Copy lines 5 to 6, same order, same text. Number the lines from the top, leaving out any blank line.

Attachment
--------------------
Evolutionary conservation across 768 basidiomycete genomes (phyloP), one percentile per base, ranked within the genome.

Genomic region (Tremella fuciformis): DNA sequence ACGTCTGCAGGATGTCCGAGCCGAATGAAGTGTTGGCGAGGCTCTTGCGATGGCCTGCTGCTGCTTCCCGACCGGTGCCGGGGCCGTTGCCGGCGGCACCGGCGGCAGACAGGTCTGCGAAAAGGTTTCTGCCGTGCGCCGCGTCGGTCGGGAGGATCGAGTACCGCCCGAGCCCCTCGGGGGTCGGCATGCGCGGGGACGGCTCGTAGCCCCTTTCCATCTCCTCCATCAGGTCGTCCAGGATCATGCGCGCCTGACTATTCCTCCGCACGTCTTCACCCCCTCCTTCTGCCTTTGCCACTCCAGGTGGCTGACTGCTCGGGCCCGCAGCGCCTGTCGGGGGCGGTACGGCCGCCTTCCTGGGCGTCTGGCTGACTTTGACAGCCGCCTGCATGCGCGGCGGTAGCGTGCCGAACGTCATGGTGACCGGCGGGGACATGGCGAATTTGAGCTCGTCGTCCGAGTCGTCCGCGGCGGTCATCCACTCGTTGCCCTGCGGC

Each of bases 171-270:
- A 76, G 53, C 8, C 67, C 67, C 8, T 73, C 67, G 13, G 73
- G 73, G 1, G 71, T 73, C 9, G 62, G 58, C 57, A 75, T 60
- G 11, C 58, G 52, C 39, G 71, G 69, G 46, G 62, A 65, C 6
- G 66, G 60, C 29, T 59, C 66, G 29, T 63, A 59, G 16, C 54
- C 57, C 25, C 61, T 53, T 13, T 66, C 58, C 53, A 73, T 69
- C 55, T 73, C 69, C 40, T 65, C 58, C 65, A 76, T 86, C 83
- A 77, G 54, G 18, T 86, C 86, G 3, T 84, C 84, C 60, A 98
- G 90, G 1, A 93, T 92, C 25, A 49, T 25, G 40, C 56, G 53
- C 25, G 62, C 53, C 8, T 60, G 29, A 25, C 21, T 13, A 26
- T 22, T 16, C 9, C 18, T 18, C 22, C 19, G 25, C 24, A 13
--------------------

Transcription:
- G 73, G 1, G 71, T 73, C 9, G 62, G 58, C 57, A 75, T 60
- G 11, C 58, G 52, C 39, G 71, G 69, G 46, G 62, A 65, C 6